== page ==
Weldon Kees

W
Weldon Kees
1926
The porchlight coming on again,
Early November, the dead leaves
Raked in piles, the wicker swing
Creaking. Across the lots
A phonograph is playing Ja-Da.

An orange moon. I see the lives
Of neighbors, mapped and marred
Like all the wars ahead, and R.
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The Beach in August
The day the fat woman
In the bright blue bathing suit
Walked into the water and died,
I thought about the human
Condition. Pieces of old fruit
Came in and were left by the tide.

What I thought about the human
Condition was this: old fruit
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Land’s End
A day all blue and white, and we
Came out of woods to sand
And snow-capped waves. The sea
Rose with us as we walked, the land
Built dunes, a lighthouse, and a sky of gulls.

Here where I built my life ten years ago,
The day breaks gray and cold;
And brown surf, muddying the shore,
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A Late History
To Herbert Cahoon 1.
Black, under the candlesticks, moving in harness
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The Coming of the Plague
September was when it began.
Locusts dying in the fields; our dogs
Silent, moving like shadows on a wall;
And strange worms crawling; flies of a kind
We had never seen before; huge vineyard moths;
Badgers and snakes, abandoning
Their holes in the field; the fruit gone rotten;
Queer fungi sprouting; the fields and woods
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Aspects of Robinson
Robinson at cards at the Algonquin; a thin
Blue light comes down once more outside the blinds.
Gray men in overcoats are ghosts blown past the door.
The taxis streak the avenues with yellow, orange, and red.
This is Grand Central, Mr. Robinson.

Robinson on a roof above the Heights; the boats
Mourn like the lost. Water is slate, far down.
Through sounds of ice cubes dropped in glass, an osteopath,
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Eight Variations
1.
Prurient tapirs gamboled on our lawns,
But that was quite some time ago.
Now one is accosted by asthmatic bulldogs,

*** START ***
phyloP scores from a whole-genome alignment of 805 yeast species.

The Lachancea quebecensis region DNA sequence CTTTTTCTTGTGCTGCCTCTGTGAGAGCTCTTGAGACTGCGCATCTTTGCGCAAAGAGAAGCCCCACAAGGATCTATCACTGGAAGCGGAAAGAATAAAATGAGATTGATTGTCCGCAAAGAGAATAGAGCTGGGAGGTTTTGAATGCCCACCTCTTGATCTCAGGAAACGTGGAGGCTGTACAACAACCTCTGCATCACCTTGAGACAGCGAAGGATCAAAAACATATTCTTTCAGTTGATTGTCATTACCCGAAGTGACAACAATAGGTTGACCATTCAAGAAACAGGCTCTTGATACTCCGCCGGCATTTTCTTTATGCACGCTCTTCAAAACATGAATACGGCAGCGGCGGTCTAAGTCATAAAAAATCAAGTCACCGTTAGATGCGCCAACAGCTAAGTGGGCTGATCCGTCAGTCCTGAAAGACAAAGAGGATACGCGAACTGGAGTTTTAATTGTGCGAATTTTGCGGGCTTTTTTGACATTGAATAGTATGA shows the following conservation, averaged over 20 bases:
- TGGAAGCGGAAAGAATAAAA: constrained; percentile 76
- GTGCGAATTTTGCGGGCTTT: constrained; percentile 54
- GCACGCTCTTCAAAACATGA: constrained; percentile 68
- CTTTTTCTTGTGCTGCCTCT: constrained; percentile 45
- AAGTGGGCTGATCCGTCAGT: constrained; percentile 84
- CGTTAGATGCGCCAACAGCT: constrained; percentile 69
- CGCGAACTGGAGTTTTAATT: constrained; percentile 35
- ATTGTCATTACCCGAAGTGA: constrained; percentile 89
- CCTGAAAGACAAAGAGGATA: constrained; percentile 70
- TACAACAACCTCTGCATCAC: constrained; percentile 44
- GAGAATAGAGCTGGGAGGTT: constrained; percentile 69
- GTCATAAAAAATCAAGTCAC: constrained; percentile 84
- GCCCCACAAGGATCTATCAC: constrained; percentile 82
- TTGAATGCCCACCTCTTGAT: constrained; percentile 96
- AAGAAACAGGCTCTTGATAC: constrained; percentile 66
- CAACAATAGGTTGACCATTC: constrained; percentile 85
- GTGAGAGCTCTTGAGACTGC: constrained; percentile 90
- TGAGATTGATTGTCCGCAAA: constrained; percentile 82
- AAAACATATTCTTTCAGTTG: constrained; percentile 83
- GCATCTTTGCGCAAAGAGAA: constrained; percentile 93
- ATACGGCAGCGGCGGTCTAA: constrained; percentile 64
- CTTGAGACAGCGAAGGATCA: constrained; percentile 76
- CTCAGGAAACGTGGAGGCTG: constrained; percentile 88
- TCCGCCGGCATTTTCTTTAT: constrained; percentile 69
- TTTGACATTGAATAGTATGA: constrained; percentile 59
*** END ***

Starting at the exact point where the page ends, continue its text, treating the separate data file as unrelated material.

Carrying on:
Sluggish in the hedges, ruminant.

Moving through ivy in the park
Near drying waterfalls, we open every gate;
But that grave, shell-white unicorn is gone.
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For My Daughter
Looking into my daughter’s eyes I read
Beneath the innocence of morning flesh
Concealed, hintings of death she does not heed.
Coldest of winds have blown this hair, and mesh
Of seaweed snarled these miniatures of hands;
The night’s slow poison, tolerant and bland,
Has moved her blood. Parched years that I have seen
That may be hers appear: foul, lingering
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Relating to Robinson
Somewhere in Chelsea, early summer;
And, walking in the twilight toward the docks,
I thought I made out Robinson ahead of me.

From an uncurtained second-story room, a radio
Was playing There’s a Small Hotel; a kite
Twisted above dark rooftops and slow drifting birds.
We were alone there, he and I,
Inhabiting the empty street.
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Robinson
The dog stops barking after Robinson has gone.
His act is over. The world is a gray world,
Not without violence, and he kicks under the grand piano,
The nightmare chase well under way.

The mirror from Mexico, stuck to the wall,
Reflects nothing at all. The glass is black.
Robinson alone provides the image Robinsonian.

Which is all of the room—walls, curtains,
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Robinson at Home
Curtains drawn back, the door ajar.
All winter long, it seemed, a darkening
Began. But now the moonlight and the odors of the street
Conspire and combine toward one community.

These are the rooms of Robinson.
Bleached, wan, and colorless this light, as though
All the blurred daybreaks of the spring
Found an asylum here, perhaps for Robinson alone,
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The Speakers
“A equals X,” says Mister One.
“A equals B,” says Mister Two.
“A equals nothing under the sun
But A,” says Mister Three. A few
Applaud; some wipe their eyes;
Some linger in the shade to see
One and Two in neat disguise
Decapitating Mister Three.
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Statement with Rhymes
Plurality is all. I walk among the restaurants,
the theatres, the grocery stores; I ride the cars
and hear of Mrs. Bedford’s teeth and Albuquerque,
strikes unsettled, someone’s simply marvelous date,
news of the German Jews, the baseball scores,
storetalk and whoretalk, talk of wars. I turn
the pages of a thousand books to read
the names of Buddha, Malthus, Walker Evans, Stendhal, André Gide,
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